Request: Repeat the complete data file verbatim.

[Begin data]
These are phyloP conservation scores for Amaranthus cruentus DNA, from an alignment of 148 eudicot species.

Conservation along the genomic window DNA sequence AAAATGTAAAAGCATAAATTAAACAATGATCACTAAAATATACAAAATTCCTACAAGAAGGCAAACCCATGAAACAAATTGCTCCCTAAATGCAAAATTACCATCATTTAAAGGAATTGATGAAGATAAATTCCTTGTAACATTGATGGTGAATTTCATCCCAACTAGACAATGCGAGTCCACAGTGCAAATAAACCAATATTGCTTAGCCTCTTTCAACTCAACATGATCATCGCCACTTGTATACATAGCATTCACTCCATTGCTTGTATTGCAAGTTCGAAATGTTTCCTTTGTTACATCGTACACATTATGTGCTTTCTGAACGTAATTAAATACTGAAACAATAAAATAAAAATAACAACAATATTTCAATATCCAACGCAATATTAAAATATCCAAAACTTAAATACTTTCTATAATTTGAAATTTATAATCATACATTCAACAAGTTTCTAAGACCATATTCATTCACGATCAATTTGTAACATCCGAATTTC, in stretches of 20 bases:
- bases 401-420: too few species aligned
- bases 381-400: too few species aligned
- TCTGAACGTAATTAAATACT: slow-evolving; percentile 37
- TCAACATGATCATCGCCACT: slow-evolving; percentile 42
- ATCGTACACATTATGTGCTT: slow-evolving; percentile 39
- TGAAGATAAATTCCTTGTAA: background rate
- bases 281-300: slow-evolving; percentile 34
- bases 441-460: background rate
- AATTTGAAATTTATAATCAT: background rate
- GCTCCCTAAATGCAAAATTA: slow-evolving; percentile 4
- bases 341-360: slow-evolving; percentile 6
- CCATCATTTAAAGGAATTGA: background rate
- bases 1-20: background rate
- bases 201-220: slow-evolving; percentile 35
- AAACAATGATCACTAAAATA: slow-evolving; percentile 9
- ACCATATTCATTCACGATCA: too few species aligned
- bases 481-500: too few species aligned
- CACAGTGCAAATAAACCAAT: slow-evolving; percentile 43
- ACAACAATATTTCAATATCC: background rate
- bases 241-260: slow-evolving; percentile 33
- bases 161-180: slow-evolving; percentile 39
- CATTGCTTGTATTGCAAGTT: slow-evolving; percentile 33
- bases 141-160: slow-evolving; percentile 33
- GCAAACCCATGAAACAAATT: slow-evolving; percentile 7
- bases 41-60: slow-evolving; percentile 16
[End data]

These are phyloP conservation scores for Amaranthus cruentus DNA, from an alignment of 148 eudicot species.

Conservation along the genomic window DNA sequence AAAATGTAAAAGCATAAATTAAACAATGATCACTAAAATATACAAAATTCCTACAAGAAGGCAAACCCATGAAACAAATTGCTCCCTAAATGCAAAATTACCATCATTTAAAGGAATTGATGAAGATAAATTCCTTGTAACATTGATGGTGAATTTCATCCCAACTAGACAATGCGAGTCCACAGTGCAAATAAACCAATATTGCTTAGCCTCTTTCAACTCAACATGATCATCGCCACTTGTATACATAGCATTCACTCCATTGCTTGTATTGCAAGTTCGAAATGTTTCCTTTGTTACATCGTACACATTATGTGCTTTCTGAACGTAATTAAATACTGAAACAATAAAATAAAAATAACAACAATATTTCAATATCCAACGCAATATTAAAATATCCAAAACTTAAATACTTTCTATAATTTGAAATTTATAATCATACATTCAACAAGTTTCTAAGACCATATTCATTCACGATCAATTTGTAACATCCGAATTTC, in stretches of 20 bases:
- bases 401-420: too few species aligned
- bases 381-400: too few species aligned
- TCTGAACGTAATTAAATACT: slow-evolving; percentile 37
- TCAACATGATCATCGCCACT: slow-evolving; percentile 42
- ATCGTACACATTATGTGCTT: slow-evolving; percentile 39
- TGAAGATAAATTCCTTGTAA: background rate
- bases 281-300: slow-evolving; percentile 34
- bases 441-460: background rate
- AATTTGAAATTTATAATCAT: background rate
- GCTCCCTAAATGCAAAATTA: slow-evolving; percentile 4
- bases 341-360: slow-evolving; percentile 6
- CCATCATTTAAAGGAATTGA: background rate
- bases 1-20: background rate
- bases 201-220: slow-evolving; percentile 35
- AAACAATGATCACTAAAATA: slow-evolving; percentile 9
- ACCATATTCATTCACGATCA: too few species aligned
- bases 481-500: too few species aligned
- CACAGTGCAAATAAACCAAT: slow-evolving; percentile 43
- ACAACAATATTTCAATATCC: background rate
- bases 241-260: slow-evolving; percentile 33
- bases 161-180: slow-evolving; percentile 39
- CATTGCTTGTATTGCAAGTT: slow-evolving; percentile 33
- bases 141-160: slow-evolving; percentile 33
- GCAAACCCATGAAACAAATT: slow-evolving; percentile 7
- bases 41-60: slow-evolving; percentile 16